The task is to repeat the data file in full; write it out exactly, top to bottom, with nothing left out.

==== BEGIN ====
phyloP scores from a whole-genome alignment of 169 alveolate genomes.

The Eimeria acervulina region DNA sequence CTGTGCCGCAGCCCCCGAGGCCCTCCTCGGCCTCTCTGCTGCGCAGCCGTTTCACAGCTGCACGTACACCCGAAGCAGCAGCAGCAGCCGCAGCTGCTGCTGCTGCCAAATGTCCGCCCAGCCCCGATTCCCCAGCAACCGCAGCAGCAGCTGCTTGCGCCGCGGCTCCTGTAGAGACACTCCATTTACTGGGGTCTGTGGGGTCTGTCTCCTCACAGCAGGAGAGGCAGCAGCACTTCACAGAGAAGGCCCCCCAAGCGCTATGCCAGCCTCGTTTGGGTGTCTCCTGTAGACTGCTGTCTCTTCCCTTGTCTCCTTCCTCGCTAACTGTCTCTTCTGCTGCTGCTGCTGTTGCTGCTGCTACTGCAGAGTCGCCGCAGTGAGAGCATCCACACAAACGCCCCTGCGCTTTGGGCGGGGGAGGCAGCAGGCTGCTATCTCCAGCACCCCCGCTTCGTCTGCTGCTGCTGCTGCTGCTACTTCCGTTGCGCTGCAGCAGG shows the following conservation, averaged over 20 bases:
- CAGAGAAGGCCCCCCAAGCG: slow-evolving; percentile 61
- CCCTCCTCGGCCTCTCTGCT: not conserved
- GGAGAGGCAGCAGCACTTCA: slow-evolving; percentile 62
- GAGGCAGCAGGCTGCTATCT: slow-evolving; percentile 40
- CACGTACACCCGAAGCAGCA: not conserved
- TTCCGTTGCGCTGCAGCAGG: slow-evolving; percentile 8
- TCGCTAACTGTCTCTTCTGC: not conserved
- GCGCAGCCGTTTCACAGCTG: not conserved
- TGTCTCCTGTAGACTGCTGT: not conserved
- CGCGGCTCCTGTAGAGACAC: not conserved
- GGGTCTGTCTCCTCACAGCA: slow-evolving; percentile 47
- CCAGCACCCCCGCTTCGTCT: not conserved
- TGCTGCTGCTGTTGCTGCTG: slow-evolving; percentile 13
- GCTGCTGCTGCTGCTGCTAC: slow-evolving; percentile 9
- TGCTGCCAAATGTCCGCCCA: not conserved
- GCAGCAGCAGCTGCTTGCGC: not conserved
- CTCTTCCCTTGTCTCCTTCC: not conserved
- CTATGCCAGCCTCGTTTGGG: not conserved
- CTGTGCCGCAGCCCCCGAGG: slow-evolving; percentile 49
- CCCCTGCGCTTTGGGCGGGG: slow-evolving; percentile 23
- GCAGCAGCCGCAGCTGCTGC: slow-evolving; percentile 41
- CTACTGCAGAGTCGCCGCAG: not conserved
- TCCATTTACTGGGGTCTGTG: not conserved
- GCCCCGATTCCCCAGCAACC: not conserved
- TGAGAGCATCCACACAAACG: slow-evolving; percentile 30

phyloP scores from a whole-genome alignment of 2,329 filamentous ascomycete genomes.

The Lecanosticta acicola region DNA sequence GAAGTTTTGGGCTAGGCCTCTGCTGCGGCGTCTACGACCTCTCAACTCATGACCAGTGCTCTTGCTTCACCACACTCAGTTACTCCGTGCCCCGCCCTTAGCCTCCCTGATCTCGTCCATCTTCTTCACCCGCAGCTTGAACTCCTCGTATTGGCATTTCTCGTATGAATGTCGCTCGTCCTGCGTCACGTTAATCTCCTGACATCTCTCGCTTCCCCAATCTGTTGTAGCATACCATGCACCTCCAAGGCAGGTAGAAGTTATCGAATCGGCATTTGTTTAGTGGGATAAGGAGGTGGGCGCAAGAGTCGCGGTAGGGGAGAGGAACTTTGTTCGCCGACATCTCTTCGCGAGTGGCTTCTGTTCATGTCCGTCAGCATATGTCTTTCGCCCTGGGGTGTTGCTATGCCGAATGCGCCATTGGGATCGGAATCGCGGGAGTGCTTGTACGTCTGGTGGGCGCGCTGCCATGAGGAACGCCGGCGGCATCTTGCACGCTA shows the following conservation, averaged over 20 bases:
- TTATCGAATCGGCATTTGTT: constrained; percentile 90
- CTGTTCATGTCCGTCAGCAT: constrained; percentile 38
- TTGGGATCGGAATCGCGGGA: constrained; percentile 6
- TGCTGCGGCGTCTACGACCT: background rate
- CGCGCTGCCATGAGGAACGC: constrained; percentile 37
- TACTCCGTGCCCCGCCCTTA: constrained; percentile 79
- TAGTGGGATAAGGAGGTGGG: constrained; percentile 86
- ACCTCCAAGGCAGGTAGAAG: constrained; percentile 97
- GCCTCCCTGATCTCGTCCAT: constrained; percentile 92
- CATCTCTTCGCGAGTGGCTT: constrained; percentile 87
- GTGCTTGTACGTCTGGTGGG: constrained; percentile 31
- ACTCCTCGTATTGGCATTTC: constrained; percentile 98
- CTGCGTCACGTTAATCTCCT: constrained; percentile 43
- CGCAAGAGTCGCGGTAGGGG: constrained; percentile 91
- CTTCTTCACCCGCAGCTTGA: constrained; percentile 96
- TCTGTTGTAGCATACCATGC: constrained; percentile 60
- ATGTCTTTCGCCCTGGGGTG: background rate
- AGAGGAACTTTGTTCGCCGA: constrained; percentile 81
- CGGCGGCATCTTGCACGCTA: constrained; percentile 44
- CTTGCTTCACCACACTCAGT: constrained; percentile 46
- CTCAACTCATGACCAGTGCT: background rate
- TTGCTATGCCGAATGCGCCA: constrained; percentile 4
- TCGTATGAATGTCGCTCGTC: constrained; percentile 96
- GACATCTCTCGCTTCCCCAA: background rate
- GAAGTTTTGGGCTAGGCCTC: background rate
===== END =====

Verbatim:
phyloP scores from a whole-genome alignment of 169 alveolate genomes.

The Eimeria acervulina region DNA sequence CTGTGCCGCAGCCCCCGAGGCCCTCCTCGGCCTCTCTGCTGCGCAGCCGTTTCACAGCTGCACGTACACCCGAAGCAGCAGCAGCAGCCGCAGCTGCTGCTGCTGCCAAATGTCCGCCCAGCCCCGATTCCCCAGCAACCGCAGCAGCAGCTGCTTGCGCCGCGGCTCCTGTAGAGACACTCCATTTACTGGGGTCTGTGGGGTCTGTCTCCTCACAGCAGGAGAGGCAGCAGCACTTCACAGAGAAGGCCCCCCAAGCGCTATGCCAGCCTCGTTTGGGTGTCTCCTGTAGACTGCTGTCTCTTCCCTTGTCTCCTTCCTCGCTAACTGTCTCTTCTGCTGCTGCTGCTGTTGCTGCTGCTACTGCAGAGTCGCCGCAGTGAGAGCATCCACACAAACGCCCCTGCGCTTTGGGCGGGGGAGGCAGCAGGCTGCTATCTCCAGCACCCCCGCTTCGTCTGCTGCTGCTGCTGCTGCTACTTCCGTTGCGCTGCAGCAGG shows the following conservation, averaged over 20 bases:
- CAGAGAAGGCCCCCCAAGCG: slow-evolving; percentile 61
- CCCTCCTCGGCCTCTCTGCT: not conserved
- GGAGAGGCAGCAGCACTTCA: slow-evolving; percentile 62
- GAGGCAGCAGGCTGCTATCT: slow-evolving; percentile 40
- CACGTACACCCGAAGCAGCA: not conserved
- TTCCGTTGCGCTGCAGCAGG: slow-evolving; percentile 8
- TCGCTAACTGTCTCTTCTGC: not conserved
- GCGCAGCCGTTTCACAGCTG: not conserved
- TGTCTCCTGTAGACTGCTGT: not conserved
- CGCGGCTCCTGTAGAGACAC: not conserved
- GGGTCTGTCTCCTCACAGCA: slow-evolving; percentile 47
- CCAGCACCCCCGCTTCGTCT: not conserved
- TGCTGCTGCTGTTGCTGCTG: slow-evolving; percentile 13
- GCTGCTGCTGCTGCTGCTAC: slow-evolving; percentile 9
- TGCTGCCAAATGTCCGCCCA: not conserved
- GCAGCAGCAGCTGCTTGCGC: not conserved
- CTCTTCCCTTGTCTCCTTCC: not conserved
- CTATGCCAGCCTCGTTTGGG: not conserved
- CTGTGCCGCAGCCCCCGAGG: slow-evolving; percentile 49
- CCCCTGCGCTTTGGGCGGGG: slow-evolving; percentile 23
- GCAGCAGCCGCAGCTGCTGC: slow-evolving; percentile 41
- CTACTGCAGAGTCGCCGCAG: not conserved
- TCCATTTACTGGGGTCTGTG: not conserved
- GCCCCGATTCCCCAGCAACC: not conserved
- TGAGAGCATCCACACAAACG: slow-evolving; percentile 30

phyloP scores from a whole-genome alignment of 2,329 filamentous ascomycete genomes.

The Lecanosticta acicola region DNA sequence GAAGTTTTGGGCTAGGCCTCTGCTGCGGCGTCTACGACCTCTCAACTCATGACCAGTGCTCTTGCTTCACCACACTCAGTTACTCCGTGCCCCGCCCTTAGCCTCCCTGATCTCGTCCATCTTCTTCACCCGCAGCTTGAACTCCTCGTATTGGCATTTCTCGTATGAATGTCGCTCGTCCTGCGTCACGTTAATCTCCTGACATCTCTCGCTTCCCCAATCTGTTGTAGCATACCATGCACCTCCAAGGCAGGTAGAAGTTATCGAATCGGCATTTGTTTAGTGGGATAAGGAGGTGGGCGCAAGAGTCGCGGTAGGGGAGAGGAACTTTGTTCGCCGACATCTCTTCGCGAGTGGCTTCTGTTCATGTCCGTCAGCATATGTCTTTCGCCCTGGGGTGTTGCTATGCCGAATGCGCCATTGGGATCGGAATCGCGGGAGTGCTTGTACGTCTGGTGGGCGCGCTGCCATGAGGAACGCCGGCGGCATCTTGCACGCTA shows the following conservation, averaged over 20 bases:
- TTATCGAATCGGCATTTGTT: constrained; percentile 90
- CTGTTCATGTCCGTCAGCAT: constrained; percentile 38
- TTGGGATCGGAATCGCGGGA: constrained; percentile 6
- TGCTGCGGCGTCTACGACCT: background rate
- CGCGCTGCCATGAGGAACGC: constrained; percentile 37
- TACTCCGTGCCCCGCCCTTA: constrained; percentile 79
- TAGTGGGATAAGGAGGTGGG: constrained; percentile 86
- ACCTCCAAGGCAGGTAGAAG: constrained; percentile 97
- GCCTCCCTGATCTCGTCCAT: constrained; percentile 92
- CATCTCTTCGCGAGTGGCTT: constrained; percentile 87
- GTGCTTGTACGTCTGGTGGG: constrained; percentile 31
- ACTCCTCGTATTGGCATTTC: constrained; percentile 98
- CTGCGTCACGTTAATCTCCT: constrained; percentile 43
- CGCAAGAGTCGCGGTAGGGG: constrained; percentile 91
- CTTCTTCACCCGCAGCTTGA: constrained; percentile 96
- TCTGTTGTAGCATACCATGC: constrained; percentile 60
- ATGTCTTTCGCCCTGGGGTG: background rate
- AGAGGAACTTTGTTCGCCGA: constrained; percentile 81
- CGGCGGCATCTTGCACGCTA: constrained; percentile 44
- CTTGCTTCACCACACTCAGT: constrained; percentile 46
- CTCAACTCATGACCAGTGCT: background rate
- TTGCTATGCCGAATGCGCCA: constrained; percentile 4
- TCGTATGAATGTCGCTCGTC: constrained; percentile 96
- GACATCTCTCGCTTCCCCAA: background rate
- GAAGTTTTGGGCTAGGCCTC: background rate